(4) Put your money where your mouth is. The APS spent far more money on this event than it has in prior years. You can’t claim to be a proponent of public education and outreach and then start skimping on the funding. We all know that funds are spent according to priorities; the Society has had a tendency to give lip service to the principal of outreach, and yet be unwilling to make the financial commitment to ensure success. You can’t do outreach as an afterthought. It took a lot more time, effort and money to put together the Randall event, but in the end, it served its intended purpose: to reach members of the general public.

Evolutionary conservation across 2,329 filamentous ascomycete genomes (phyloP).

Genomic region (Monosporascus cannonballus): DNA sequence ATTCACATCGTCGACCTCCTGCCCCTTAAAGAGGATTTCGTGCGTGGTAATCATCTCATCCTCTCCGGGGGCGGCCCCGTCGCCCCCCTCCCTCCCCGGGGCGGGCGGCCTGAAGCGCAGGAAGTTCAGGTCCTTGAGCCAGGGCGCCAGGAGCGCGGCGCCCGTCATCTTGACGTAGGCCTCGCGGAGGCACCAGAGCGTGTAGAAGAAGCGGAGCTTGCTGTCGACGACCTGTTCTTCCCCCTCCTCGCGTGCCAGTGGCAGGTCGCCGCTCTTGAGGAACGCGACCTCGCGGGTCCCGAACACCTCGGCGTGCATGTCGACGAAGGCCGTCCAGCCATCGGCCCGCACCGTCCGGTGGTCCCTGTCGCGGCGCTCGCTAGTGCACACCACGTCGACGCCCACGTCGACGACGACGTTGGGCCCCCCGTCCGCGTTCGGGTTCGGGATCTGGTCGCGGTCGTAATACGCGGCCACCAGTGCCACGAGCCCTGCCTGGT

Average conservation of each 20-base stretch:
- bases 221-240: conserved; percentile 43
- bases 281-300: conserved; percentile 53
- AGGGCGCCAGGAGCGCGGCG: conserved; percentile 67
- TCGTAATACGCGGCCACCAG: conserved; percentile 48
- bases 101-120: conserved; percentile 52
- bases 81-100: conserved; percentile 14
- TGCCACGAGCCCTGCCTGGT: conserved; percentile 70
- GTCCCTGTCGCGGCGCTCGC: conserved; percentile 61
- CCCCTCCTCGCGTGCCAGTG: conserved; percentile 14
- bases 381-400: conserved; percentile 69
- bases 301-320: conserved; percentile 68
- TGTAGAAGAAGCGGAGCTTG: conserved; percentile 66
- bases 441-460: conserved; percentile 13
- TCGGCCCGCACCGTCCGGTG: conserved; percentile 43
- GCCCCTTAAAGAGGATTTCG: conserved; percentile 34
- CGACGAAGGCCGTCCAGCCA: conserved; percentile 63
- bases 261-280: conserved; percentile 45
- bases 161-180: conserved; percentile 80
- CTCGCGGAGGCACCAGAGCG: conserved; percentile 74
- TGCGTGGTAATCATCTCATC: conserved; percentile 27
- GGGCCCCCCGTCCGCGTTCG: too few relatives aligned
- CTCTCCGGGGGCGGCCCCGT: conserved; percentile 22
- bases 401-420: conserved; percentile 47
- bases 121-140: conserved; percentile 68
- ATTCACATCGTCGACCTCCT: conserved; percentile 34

Randall’s lecture provided a tidy wrap-up to what turned out to be a particularly enjoyable meeting (despite the poor wireless service). I’ve got a couple more blog posts in the works about some of the other tidbits gleaned from my time in Dallas, which will appear over the next few days as I manage to get them done. (Sadly, my "real" work has a way of interfering.) All good things must come to an end, even physics conferences, and perhaps I left Dallas in the nick of time. At the Randall reception, I overheard a fellow science writer bemoaning an earlier session, in which a physicist in the audience raised his hand to ask the speaker a question, and filled the room with the unmistakable scent of B.O. "It’s time for the April meeting to end," the science writer sniffed disdainfully. "The physicists are starting to smell."